An April 2001 collision between a U.S. Navy EP-3E signals intelligence aircraft and a Chinese fighter revived interest in a high-altitude, long-endurance UAV. Various designs were considered, including a V-tailed Lockheed Martin concept called Distant Star (or Penetrating High Altitude Endurance), but great things were expected (at the time) from high-resolution, space-based radar. Consequently, expectations were scaled back, and in late 2001 or early 2002 Lockheed Martin was awarded a contract for a simpler, medium-altitude tactical stealth UAV, which became the RQ-170 Sentinel.
Another late-1990s development that has been significant in terms of current programs was the emergence of the unmanned combat air vehicle (UCAV) concept. In 1999, Boeing won a contract from the Defense Advanced Research Projects Agency (Darpa) to build two X-45A UCAV demonstrators, which were tested in 2002-06.
In the heady transformational days of the Donald Rumsfeld-led Pentagon, the UCAV gathered momentum quickly. By 2002, the Navy was looking at an operational vehicle. By 2003, the UCAV project had become Darpa's Joint Unmanned Combat Air System (J-UCAS) and the first wing was expected in Air Force service in 2010. However, powerful forces were threatening to blow J-UCAS apart.
The Air Force wanted a bigger vehicle than an aircraft carrier could accommodate, on the grounds that persistence was a key advantage of the UCAV over a piloted aircraft. Northrop Grumman responded with successively larger versions of its X-47C design, ending up with two engines and a 172-ft. wingspan.
A further change took place in 2003, as the Air Force defined its J-UCAS as a “Global Strike Enabler.” The service built the UCAV's role around its ability to “go deep and persist,” flying into heavily defended airspace and remaining there long enough for manned strike aircraft to fly in, complete their missions and leave. This would be made possible by the UCAV's stealth, range and endurance—the service was looking for 2-hr. endurance combined with a 1,000-nm unrefueled radius.
Because it was difficult to carry enough kinetic weapons for 2 hr. of defense suppression, the Air Force was particularly interested in airborne electronic attack (AEA) and information warfare systems. The stealthy UCAV would be able to approach closer to an emitter than a manned aircraft and jam it effectively with less power. One Air Force officer noted at the time that the service was “examining various ways to use [information warfare] attack to cause an integrated air defense system to implode on itself.” Information warfare, he added, was “the great equalizer against integrated threats, because it forces them to operate autonomously.” Weapons would include up to eight Small Diameter Bombs (SDB).
Along with ISR requirements and the UCAV project, a third influence on what is happening today was the Air Force Research Laboratory's Sensor Craft program, started in the late 1990s. Sensor Craft took on the main challenge of Quartz—combining efficiency with stealth. Its main thrusts were the maintenance of natural laminar flow control on swept wings, structurally integrated sensors and unusual configurations, including joined wings. At Northrop Grumman, Sensor Craft work blended with its in-house studies of “cranked kite” configurations that were stealthy and offered “sailplane-like” efficiency, in one engineer's words. Lockheed Martin, meanwhile, unveiled its Polecat demonstrator in the summer of 2006, aimed at similar goals.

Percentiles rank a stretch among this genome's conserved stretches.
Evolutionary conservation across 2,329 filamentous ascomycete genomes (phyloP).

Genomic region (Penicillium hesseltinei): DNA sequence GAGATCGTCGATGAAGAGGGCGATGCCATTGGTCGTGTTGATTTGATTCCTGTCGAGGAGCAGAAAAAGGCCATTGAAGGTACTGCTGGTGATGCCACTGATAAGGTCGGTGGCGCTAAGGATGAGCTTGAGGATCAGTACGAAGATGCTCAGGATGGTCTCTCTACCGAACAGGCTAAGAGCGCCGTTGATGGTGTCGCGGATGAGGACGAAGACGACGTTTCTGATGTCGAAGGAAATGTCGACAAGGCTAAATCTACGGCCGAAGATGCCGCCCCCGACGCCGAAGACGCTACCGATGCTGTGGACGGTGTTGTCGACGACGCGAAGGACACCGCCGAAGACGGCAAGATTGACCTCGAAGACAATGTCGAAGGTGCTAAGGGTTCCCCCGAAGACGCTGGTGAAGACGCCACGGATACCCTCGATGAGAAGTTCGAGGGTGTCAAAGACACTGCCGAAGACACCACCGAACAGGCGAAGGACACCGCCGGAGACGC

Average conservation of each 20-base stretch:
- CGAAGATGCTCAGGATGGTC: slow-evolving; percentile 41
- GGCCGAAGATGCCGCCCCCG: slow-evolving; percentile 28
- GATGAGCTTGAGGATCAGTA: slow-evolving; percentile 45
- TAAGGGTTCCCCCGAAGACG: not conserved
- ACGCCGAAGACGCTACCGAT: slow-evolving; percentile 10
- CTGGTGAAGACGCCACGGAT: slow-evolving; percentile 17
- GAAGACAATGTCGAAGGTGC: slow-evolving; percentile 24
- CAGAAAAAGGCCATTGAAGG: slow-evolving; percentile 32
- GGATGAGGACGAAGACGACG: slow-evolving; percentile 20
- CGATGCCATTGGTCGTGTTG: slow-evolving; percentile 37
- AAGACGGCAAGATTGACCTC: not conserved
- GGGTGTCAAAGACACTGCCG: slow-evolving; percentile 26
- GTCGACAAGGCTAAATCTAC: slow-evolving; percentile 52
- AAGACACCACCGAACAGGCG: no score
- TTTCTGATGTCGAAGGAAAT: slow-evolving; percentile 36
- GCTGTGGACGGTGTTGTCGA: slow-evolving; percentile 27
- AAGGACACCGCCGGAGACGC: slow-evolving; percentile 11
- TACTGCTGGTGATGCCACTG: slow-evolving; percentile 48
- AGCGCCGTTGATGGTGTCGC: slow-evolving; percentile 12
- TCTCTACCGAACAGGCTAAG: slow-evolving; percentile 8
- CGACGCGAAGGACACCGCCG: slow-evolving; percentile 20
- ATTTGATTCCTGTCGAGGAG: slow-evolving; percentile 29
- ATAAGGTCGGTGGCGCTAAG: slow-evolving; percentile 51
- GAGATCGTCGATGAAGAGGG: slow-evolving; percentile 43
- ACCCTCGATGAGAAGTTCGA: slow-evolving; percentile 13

Also in 2006, the Quadrennial Defense Review terminated J-UCAS. It was openly reported at the time that while the Navy continued with its carrier-based demonstrator (the Northrop Grumman X-47B), Air Force J-UCAS money was going to a classified program. At the time, the RQ-170 was just starting flight tests, and two batches—totaling fewer than 20 aircraft—were ordered. It would serve as a stopgap until the bigger aircraft was ready.
The classified program had a slow start because it competed with Space Radar, which enjoyed high-level support. However, with personnel changes at the Pentagon, the Air Force concept for a long-range, unmanned, combat ISR/AEA aircraft to suppress, destroy and degrade defenses became reality.
It now appears that the large contract awarded to Northrop Grumman in early 2008, which seemed at the time to cover a demonstrator for the Next Generation Bomber (NGB), was a development contract for the armed ISR aircraft. It is believed to be a single-engine aircraft with a wingspan similar to a Global Hawk, and (given Northrop Grumman's enthusiasm for the cranked-kite configuration) it most likely resembles the X-47B, but with larger, more slender outer wings. It has radar, electronic surveillance systems and active electronic warfare equipment and, quite possibly, a weapon bay for SDBs and Miniature Air Launched Decoy-Jammer (MALD-J) expendable jamming vehicles. It may also be equipped to act as a communications gateway for other aircraft, using either satcoms or high-frequency radio.